Researchers identify mechanism for air pollution-induced liver disease.
Due to the recent episodes of severe air pollution in eastern Asia, there is growing concern about the systemic effects of air pollution on human health. Along with the other well-known harmful effects of air pollution, several animal models have provided strong evidence that air pollutants can induce liver toxicity and act to accelerate liver inflammation and steatosis. Particulate matter (PM) air pollutants created from incomplete combustion of fossil fuels and diesel exhaust particles are the main constituents of atmospheric PM in urban areas. Many epidemiological studies have shown that exposure to ambient PM was positively correlated with increased human mortality by various causes including cardiovascular diseases and respiratory diseases. The global medical community should, when dealing with automobile drivers who experience long-time daily road traffic and car manufacturing employees, pay more attention to the markers or liver enzymes that indicate liver disease.
Now, a study from researchers at the Wayne State University and Ohio State University has actually shown the mechanism by which air pollution causes liver fibrosis, an illness associated with metabolic disease and liver cancer. The team state that while the major research efforts in the field were focused on the effects of air pollution on lung tissues and cardiovascular system, the group have studied the pathological effects and stress mechanisms of air pollution on the liver, the major organ of detoxification and metabolism.
Previous studies show that PM2.5 is fine airborne particulate matter with aerodynamic diameter smaller than 2.5 micrometers. It is a complex mixture of particles and gases from gasoline and diesel engines, together with dust from wear of road surfaces, tires and brakes. PM2.5 is the major and most toxic component of air pollutants in the real-world air environment of intensive traffic or industrial activity. Recent epidemiological studies confirmed that populations exposed to high-level PM2.5 are at a higher risk of developing heart disease and metabolic disease. The current study demonstrated that inhalation exposure to high-concentration airborne particulate matter PM2.5 has direct effects on the liver, triggering liver fibrosis, a pathological condition characterized by accumulation of the extracellular matrix protein collagen that occurs in most types of chronic liver diseases.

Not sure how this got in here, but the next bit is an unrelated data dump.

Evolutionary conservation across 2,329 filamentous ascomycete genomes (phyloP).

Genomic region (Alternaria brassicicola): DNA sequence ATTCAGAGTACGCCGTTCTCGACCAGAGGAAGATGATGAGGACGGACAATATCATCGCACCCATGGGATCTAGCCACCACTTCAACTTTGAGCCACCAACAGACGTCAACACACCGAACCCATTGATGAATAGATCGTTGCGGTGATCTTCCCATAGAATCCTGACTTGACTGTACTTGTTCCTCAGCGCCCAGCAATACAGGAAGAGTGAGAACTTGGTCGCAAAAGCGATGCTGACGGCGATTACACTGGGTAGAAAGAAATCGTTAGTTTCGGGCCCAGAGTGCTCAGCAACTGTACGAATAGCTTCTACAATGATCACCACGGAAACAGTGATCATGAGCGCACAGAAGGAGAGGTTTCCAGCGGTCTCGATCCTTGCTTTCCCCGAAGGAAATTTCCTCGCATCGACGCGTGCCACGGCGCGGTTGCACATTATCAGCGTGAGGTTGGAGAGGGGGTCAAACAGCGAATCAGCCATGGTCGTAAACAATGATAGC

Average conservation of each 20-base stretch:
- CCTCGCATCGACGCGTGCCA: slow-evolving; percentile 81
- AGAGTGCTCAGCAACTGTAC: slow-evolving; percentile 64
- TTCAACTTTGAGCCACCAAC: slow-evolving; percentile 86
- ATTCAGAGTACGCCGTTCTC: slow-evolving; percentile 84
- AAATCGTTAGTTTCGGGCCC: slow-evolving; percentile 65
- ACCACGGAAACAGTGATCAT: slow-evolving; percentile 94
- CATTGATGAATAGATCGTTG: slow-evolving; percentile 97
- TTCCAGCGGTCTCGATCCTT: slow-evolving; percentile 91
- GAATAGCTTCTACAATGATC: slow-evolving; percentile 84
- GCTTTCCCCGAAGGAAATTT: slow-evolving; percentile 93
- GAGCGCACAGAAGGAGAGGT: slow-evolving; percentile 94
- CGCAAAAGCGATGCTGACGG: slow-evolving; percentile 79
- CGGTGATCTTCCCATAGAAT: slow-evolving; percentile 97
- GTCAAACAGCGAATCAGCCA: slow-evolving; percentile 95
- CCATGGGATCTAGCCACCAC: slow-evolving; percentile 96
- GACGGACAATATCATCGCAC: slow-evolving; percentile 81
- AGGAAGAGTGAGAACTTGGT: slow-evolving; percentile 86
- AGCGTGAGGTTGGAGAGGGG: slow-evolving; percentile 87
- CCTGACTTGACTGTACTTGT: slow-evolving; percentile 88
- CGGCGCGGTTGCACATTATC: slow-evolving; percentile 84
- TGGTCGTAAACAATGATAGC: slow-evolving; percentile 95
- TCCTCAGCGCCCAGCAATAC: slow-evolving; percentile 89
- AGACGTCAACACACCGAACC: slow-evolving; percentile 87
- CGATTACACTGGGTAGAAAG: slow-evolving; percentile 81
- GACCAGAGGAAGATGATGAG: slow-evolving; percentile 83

The current study performed both short-time and long-term inhalation exposure of animal models to real-world PM2.5 with results showing that after a 10-week exposure, the animals developed liver fibrosis. The lab explain that liver fibrosis is an advanced stage of chronic liver injuries caused by chronic hepatitis viral infection, obesity, alcoholism or autoimmune diseases. Utilizing molecular, cellular and pathological approaches, the group identified the stress sensor on the cell membrane that initiates PM2.5-triggered stress signals and the mediators inside the cell that transduces the signaling. Data findings show that the PM2.5-triggered inflammatory stress responses promote collagen deposition, a hallmark of fibrosis, in the liver through activating the transforming growth factor β (TGFβ) signaling. They go on to conclude that these findings have defined that air pollution, specifically PM2.5 pollutant, is an independent risk factor for liver fibrosis.
The team surmise that their findings are very significant in terms of identifying new health risk factors and understanding liver diseases. They go on to add that the molecular and cellular mechanisms revealed in this work have very important implications in clinical disease diagnosis and treatment associated with air pollution. For the future, the researchers state that the global medical community should monitor liver pathology and consider preventive therapeutic strategies for liver disease for populations and patients in urban air pollution environments.
Source: Wayne State University School of Medicine
air pollution, healthinnovations, heptology, immunology, liver damage, liver fibrosis, pollution
Michelle Petersen View All
Michelle is a health industry veteran who taught and worked in the field before training as a science journalist.
Featured by numerous prestigious brands and publishers, she specializes in clinical trial innovation--expertise she gained while working in multiple positions within the private sector, the NHS, and Oxford University.
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